Strongly Typed Views With Mvc Contrib – Part 1

Out of the box, ASP.NET MVC uses weakly typed extension methods to generate various HTML elements (inputs, check boxes, select lists, etc). By weakly typed I mean they require strings, which are actually strings based on the properties of your view model. For instance, given this view model:

public class OrderViewModel
	public int Quantity { get; set; }
	public bool ApplyDiscount { get; set; }

You’d generate an input box for the quantity, using the standard HTML helper extensions, like so:

<%= Html.TextBox("Quantity") %>

Ew, strings. That’s so .NET 1.1, right? With .NET 3 we get Expressions and lambdas. Now lambdas are just more concise ways to define delegates (methods you can pass around as variables), so they’re nothing really new new. Expressions, for the purposes of this post, allow you to specify, in a compile safe manner, which property you want to use for something, which can then be parsed during run-time to get the property’s string name (suffice to say Expressions can do much more and form the foundation for LINQ To SQL). For instance, what if, instead of using the above TextBox method for the quantity product, we could do this:

<%= Html.TextBox(x => x.Quantity) %>

Rest assured it’d produce the same HTML in the end while giving us the type safety we’re looking for. What do I mean by type safety? I mean you can preform a rename refactoring on Quantity and you’d also rename the usage in the view (Resharper will actually do most rename refactorings on strings too, but it’s not 100% reliable – it’s a guess at best). That means less chance of something breaking (especially something you won’t find out about until runtime when your customers are in there), which means high quality, which is just cool.

OK, so we’re aware of what a strongly typed view would look like and the benefits of it. How can we do it? Well, we can roll our own (which has been done in a few places very nicely but is quite a bit of work), we can use the basic ones provided in the MVC Futures assembly (which provide pretty much the same functionality, look, and feel as the existing ones in System.Web.Mvc but with the strong typed goodness), or we can use the ones included in the open source MVC Contrib project. This is a project that provides a lot of really nice “glue” to help out with any ASP.NET MVC project, taking advantage of many of the extensibility points built into the framework already.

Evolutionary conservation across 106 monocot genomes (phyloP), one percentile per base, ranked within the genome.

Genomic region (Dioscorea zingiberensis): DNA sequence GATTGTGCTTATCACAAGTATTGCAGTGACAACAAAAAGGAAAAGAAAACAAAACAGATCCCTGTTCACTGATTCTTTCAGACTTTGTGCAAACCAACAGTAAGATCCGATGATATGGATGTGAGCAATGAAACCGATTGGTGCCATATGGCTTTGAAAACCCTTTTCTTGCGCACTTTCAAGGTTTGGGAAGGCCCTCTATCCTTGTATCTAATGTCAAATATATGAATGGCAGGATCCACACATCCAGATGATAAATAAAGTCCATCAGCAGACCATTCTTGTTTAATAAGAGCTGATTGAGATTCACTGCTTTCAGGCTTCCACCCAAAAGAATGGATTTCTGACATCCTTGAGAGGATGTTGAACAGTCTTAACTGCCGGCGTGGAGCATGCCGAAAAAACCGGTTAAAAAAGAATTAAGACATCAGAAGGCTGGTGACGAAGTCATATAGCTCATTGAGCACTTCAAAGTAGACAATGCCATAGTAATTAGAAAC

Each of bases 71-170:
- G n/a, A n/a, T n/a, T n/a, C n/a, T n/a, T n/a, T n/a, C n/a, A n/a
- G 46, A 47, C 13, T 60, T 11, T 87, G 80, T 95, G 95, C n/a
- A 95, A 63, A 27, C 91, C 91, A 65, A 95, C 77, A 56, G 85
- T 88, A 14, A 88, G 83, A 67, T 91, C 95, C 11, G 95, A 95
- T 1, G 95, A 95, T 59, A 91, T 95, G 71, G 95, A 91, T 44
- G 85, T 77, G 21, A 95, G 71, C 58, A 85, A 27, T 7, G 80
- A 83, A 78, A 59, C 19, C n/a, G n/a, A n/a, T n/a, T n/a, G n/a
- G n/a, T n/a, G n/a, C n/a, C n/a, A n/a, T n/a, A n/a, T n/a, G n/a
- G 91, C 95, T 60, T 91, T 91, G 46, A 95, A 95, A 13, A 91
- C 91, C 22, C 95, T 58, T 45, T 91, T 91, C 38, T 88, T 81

Unfortunately, it looks like the latest release download doesn’t include the Fluent Html assembly (fluent html is what most people use when referring to this strong typed HTML tag output because it’s a “fluent” interface, as you’ll see shortly). You’ll need to build the project from source, so grab the latest copy at, then run the ClickToBuild batch file in the root folder. It’ll do it’s thing, then when it’s finished you’ll need to grab the following files in the newly created buildnet-3.5.win32-MVCContrib-release folder:

  • MvcContrib.dll
  • MvcContrib.pdb (optional – provides line numbers if you need to debug anything)
  • MvcContrib.xml (method and parameter comments)
  • MvcContrib.FluentHtml.dll
  • MvcContrib.FluentHtml.pdb
  • MvcContrib.FluentHtml.xml

In the next part I’ll go over the basic usage of the library, then in the third part I’ll cover some of the cooler aspects, like tying it into validation and other things.

Part 2 and Part 3.

2 Responses

  1. Taller Code » Blog Archive » Strongly Typed Views With MVC Contrib - Part 2 Says:

    […] part 1, I explained the reasoning behind using strongly typed HTML helpers in your view (with ease of […]

  2. Taller Code » Blog Archive » Strongly Typed Views With Mvc Contrib - Part 3 Says:

    […] Part 1 discussed the benefits of a strongly typed view and part 2 went through the typical usage of the Mvc Contrib project’s fluent HTML library. Now we’ll take a look at a neater usage for it – validation. […]

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